TODAY, 17th-century English architect and stage designer Inigo Jones is as mysterious a figure as Shakespeare. In fact, the two men would have have known each other, observes John Harris in the catalog for ``Inigo Jones Architect,'' an exhibition that presents to London, the city of Jones's humble birth and spectacular career, virtually all of his surviving architectural drawings.
This is the first truly comprehensive exhibition devoted to Britain's first Renaissance architect. It is on view here (though Feb. 26) at the Royal Academy of Arts, after showings at the Drawing Center in New York and the Frick Art Museum in Pittsburgh.
Though it is to be praised for its scrupulous scholarship, the final effect is frustration. Not only is Jones's personal life as obscure as Shakespeare's; the evidence of his work is far more so.
Inigo Jones was the dominant royal architect under the reigns of James I and his successor, Charles I, during the first half of the 17th century. He can be credited with introducing, in total challenge to the prevailing provincial trends of Jacobean architecture, the measured, clear, symmetrical rationality of Palladian design.
He also brought back to this country from his travels in Europe (Italy, in particular) a wider appreciation and understanding of Palladio's roots in such predecessors as Alberti and Vitruvius (Jones's annotated copies of their treatises are included here), as well as firsthand observation of ancient Roman architecture.
To what he derived from these predecessors he added his own particularly English qualities, principally a kind of dramatic restraint, a quiet relish for contrasts of surface and texture, and a sensible approach to the ornamental and decorative.
But, this said, everything about our knowledge of Jones is maddeningly fragmentary. Records of his activities and projects are either inadequate or nonexistent. Worse still, hardly any of his works survive; only five buildings by him in London can still be seen, and these have suffered alteration in varying degrees.
The Banqueting House in Whitehall is his most impressive and visible masterpiece. That, at least, offers some splendid evidence of the subtle and individual way in which he so intelligently transformed his analytical relish of Palladio into his own vision. But this fine monument may well be just a fragment: Tantalizingly, it was probably only an initial part of a grand plan for a great royal palace - never fulfilled.
It is our misfortune, no less than Jones's, that his royal masters had limited funds. Charles I, of course, ended by being beheaded, and Jones's architectural career, which didn't begin until he was in his mid-30s, was cut short by civil war. Born under Elizabeth I in 1573, he died ``through grief ... for the fatal calamity of his dread master'' in 1652, as a contemporary put it.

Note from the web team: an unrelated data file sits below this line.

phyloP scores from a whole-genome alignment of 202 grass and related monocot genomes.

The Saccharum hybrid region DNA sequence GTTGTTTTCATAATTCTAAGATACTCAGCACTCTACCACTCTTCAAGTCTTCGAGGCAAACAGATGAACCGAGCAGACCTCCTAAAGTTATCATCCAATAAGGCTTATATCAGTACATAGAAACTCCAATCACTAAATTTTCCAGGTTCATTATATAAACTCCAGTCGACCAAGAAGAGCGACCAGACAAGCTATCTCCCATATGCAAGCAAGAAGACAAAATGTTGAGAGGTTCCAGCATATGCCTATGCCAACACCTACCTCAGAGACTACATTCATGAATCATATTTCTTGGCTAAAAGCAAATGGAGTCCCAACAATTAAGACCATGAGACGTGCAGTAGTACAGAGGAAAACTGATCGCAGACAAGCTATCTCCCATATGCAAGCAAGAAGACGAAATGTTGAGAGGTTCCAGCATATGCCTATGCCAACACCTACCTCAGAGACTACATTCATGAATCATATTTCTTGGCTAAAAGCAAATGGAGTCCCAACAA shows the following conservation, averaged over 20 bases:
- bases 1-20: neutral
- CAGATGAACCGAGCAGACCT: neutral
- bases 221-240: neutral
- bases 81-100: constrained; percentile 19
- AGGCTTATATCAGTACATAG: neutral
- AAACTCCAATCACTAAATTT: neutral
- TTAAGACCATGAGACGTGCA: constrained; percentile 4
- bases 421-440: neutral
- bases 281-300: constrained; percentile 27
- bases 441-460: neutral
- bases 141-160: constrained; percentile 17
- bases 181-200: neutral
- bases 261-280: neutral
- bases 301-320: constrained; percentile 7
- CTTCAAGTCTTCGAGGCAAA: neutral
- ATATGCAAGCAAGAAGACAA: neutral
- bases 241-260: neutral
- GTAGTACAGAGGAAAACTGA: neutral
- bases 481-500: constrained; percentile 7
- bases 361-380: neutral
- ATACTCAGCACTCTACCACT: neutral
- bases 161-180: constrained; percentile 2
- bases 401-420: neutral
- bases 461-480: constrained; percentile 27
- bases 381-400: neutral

The 90-odd extant architectural drawings offer revealing and fascinating insights into Jones's development, thinking processes, and draftsmanship. But they still tell an inconclusive, one-sided story. Unfortunately, the exhibition (as far as I could observe) doesn't include any photographs of his few remaining buildings for comparison, a serious omission.
Some hint of another of Jones's facets is provided, however, by a small number of drawings of the stage settings and masque costumes he designed. For his fame and the foundations of his architect-career were established as a designer of the elaborate royal masques (dramas presented at masked balls), which significantly developed English stagecraft after Shakespeare.
The progression of drawings in the exhibition charts Jones's growth from theatrical fantasist to a practical architect of such economic means and precise statement that he can be seen as a prophet of the severest forms of classicism promoted by Richard Boyle Burlington and his friends during the 18th century. They would look back to Jones, admiring and studying his drawings and actually confusing some of them with Palladio's, as we have continued to do until recently. Through Jones they found their way to Palladianism.
Personally, I could have done with more of Jones's masque drawings, though it is true that they have been more widely exhibited than his architectural works. Not only are his fantastic costumes enchanting, colorful, and sometimes gloriously imaginative, but his stage settings clearly allowed the artist in him free rein to an extent that his architecture didn't.
The understanding and appreciation of architectural drawings is something of a specialist skill. The notes provided both on the walls and in the catalog are a considerable help.
At a time when many architecture enthusiasts here - from Price Charles downward - are maintaining that the British desperately need a greater appreciation of architectural history in order to rescue cities from the depredations of crass modernism, such exhibitions as this are doubtless welcome. Classicism has been promoted as one way out of bland and mindless ``modernism'' - and Jones's drawings do seem satisfactorily ``universal'' and clear in balance, proportion, and geometry, without being intimidatingly grand.
And yet, surely the actual lesson of Jones is: Sweep away the provincial and familiar with the latest and most original! Had he been given more opportunity to complete ambitious projects, that is just what he would have done.
His 18th-century followers also showed little respect for the past when they imposed their classicism on the country as the only worthy style of the day. They gave little thought to fitting their work in with older buildings; they didn't care much for conservation or preservation or restoration. They were too confident for such weaknesses.
In the line of architectural revolutionaries in Britain, Inigo Jones - probably the first man in the land to warrant the title ``architect'' - could fairly be called the country's first modernist.